Wednesday, 21 July 1999

The Resistible Rise of Arturo Ui, MT, 21 July 1999

By Bertolt Brecht 
translated by Ranjit Bolt 
Melbourne Theatre Company at Playhouse until August 21, 1999
Reviewer: Kate Herbert

The final line is the most chilling moment in Bertolt Brecht's, The Resistible Rise of Arturo Ui. "The bitch that bore him is on heat again."

It is a comment to halt thunderous applause mid-clap and force an audience to gasp and reflect on the rise of Hitler and to be vigilant. A tyrant can arise when we are looking away.

Arturo Ui is written on two levels. Its surface narrative is about the juggernaut rise to notoriety of Arturo Ui, a Chicago gangster. The other layer refers to Hitler's Germany in the 30's, from which Brecht, an ardent Marxist, escaped to Scandinavia then to the US where he wrote Ui in 1942 which was not performed until 1958 in Stuttgart.

Simon Phillips' production captures Brecht's cabaret-style theatre and is riddled with dualities. It combines slapstick and high-tech and the gangsters are both ridiculous and frightening, Ian McDonald's original music (requiring special permission from Brecht Family) is lively yet ominous and Dale Ferguson's miniature Chicago design is cute but powerful.

Ranjit Bolt's exceptional translation maintains the Shakespearian rhyme and five-beat metre of Brecht's original text as well as including pertinent quotes from Shakespeare.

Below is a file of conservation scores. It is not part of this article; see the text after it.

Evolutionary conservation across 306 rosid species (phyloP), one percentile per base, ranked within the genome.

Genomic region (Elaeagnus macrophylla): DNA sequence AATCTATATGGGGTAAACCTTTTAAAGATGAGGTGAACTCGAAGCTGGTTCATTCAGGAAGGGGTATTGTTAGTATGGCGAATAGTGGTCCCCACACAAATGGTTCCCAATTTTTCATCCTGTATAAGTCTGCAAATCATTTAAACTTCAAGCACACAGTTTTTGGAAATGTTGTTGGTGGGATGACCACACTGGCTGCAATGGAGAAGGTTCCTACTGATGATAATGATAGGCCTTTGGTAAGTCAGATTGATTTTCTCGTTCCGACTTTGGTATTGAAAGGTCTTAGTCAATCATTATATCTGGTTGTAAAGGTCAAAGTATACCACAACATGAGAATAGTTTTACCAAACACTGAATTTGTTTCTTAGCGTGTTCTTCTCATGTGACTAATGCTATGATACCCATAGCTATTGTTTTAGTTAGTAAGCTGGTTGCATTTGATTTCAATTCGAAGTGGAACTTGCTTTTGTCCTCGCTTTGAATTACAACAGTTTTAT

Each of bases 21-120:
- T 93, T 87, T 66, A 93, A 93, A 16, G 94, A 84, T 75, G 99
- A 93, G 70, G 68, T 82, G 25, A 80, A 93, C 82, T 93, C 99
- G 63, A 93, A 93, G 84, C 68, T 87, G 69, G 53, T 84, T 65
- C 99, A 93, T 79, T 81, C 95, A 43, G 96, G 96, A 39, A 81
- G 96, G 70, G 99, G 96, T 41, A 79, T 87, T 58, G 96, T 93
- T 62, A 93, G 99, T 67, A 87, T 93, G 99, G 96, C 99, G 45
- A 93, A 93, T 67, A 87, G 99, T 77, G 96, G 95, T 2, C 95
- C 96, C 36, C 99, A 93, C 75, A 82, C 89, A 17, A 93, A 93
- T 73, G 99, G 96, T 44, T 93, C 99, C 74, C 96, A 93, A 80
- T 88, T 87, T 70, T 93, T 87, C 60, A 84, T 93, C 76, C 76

Brecht's intention was to educate the public about political issues. He hammers us once or twice too often with the parallels between Ui and Hitler. Nonetheless, his criticisms of fascists and power are clear.

Arturo (Frank Gallacher) owns almost everybody in Chicago except the moral old Dogsborough, (Terry Norris) He offers "protection" they offer "support".

Gallacher is compelling as the emotional psychopath, Arturo who has no qualms about ordering killing of even his best friend, Ernesto Roma (Linal Haft). His transformation from the Chaplinesque opening image to the Hitler-look alike, is frightening.

He is supported on stage by a fine cast of fourteen men and only one woman, Rachael Tidd who plays a bevy of female roles. Most play a musical instrument. Haft, as the consummate loyal lieutenant, has enormous range and should be seen more often.  Paul Capsis is bitter-sweet as the Marlene-style singing narrator, Gerry Connolly and Jim Daly provide some fine comic turns.

Although the text needs half an hour edited out, the show is entertaining and "didactic" in the best possible Brechtian manner. It is a pity Brecht's Berliner Ensemble is closing down in a fortnight.

By Kate Herbert

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